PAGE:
May 28th, 2019

Vermont’s medication assisted treatment program shows encouraging results

By Catherine Robertson Souter

For the first time since 1918 during WWI when a flu pandemic swept the nation, life expectancy in the U.S. has dropped for each of the last three years. Suicide and drug overdose are edging the country downward. According to the Centers for Disease Control, there were 72,000 drug overdoses in 2017, up from 63,000 in 2016. New England has seen its fair share of the crisis, with New Hampshire among the worst in the county with a rate of 34 deaths per 100,000 in 2017, more than double the national average of 14.6. Vermont saw a rate of 20 [More]

March 9th, 2019

Vermont’s new mental health commissioner Sarah Squirrell ready to face challenges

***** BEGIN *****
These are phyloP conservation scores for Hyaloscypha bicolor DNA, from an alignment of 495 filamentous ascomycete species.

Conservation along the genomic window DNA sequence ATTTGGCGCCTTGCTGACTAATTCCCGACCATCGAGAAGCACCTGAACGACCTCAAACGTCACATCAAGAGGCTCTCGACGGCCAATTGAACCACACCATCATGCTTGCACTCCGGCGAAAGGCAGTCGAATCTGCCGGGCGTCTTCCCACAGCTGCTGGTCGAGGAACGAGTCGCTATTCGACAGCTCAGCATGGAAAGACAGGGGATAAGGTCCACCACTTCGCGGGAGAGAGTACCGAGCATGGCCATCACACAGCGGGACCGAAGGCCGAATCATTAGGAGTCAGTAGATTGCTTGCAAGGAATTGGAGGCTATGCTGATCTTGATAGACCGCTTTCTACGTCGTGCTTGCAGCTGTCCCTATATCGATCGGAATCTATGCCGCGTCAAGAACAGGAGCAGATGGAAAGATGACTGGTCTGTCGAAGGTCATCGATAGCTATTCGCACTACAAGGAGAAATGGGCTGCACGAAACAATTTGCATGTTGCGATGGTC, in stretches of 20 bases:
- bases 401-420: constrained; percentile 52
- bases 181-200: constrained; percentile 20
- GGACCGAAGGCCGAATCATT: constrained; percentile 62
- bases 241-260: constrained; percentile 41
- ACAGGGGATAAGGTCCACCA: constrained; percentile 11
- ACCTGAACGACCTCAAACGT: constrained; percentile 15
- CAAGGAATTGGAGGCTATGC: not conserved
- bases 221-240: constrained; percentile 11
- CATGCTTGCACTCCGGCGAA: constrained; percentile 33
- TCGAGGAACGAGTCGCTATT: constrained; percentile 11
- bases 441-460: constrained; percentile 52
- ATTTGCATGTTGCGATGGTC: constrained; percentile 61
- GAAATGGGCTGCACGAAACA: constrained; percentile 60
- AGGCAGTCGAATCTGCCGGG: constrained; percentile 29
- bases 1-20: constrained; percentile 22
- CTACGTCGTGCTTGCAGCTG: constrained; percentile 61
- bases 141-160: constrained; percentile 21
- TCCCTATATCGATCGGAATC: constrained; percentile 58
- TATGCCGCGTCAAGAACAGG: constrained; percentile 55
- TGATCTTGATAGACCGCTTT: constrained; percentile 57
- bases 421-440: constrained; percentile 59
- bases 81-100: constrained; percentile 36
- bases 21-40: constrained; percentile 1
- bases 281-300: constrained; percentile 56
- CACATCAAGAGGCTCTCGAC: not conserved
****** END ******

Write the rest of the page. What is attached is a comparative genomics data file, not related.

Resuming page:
By Margarita Tartakovsky, MS

Like many states, Vermont is in dire need of mental health reform. Sarah Squirrell, Vermont’s newest mental health commissioner, said there are no easy answers to the complex challenges. However, Squirrell welcomes the opportunity to address these issues, which, she said, require collaboration, innovation, and commitment. “Our communities and service delivery systems must commit to work together to advance solutions to improve the care of individuals with mental health needs, and to always keep the needs of those we serve and their families at the center of our work,” Squirrell said. “Sometimes we think our best way to serve the [More]

July 1st, 2010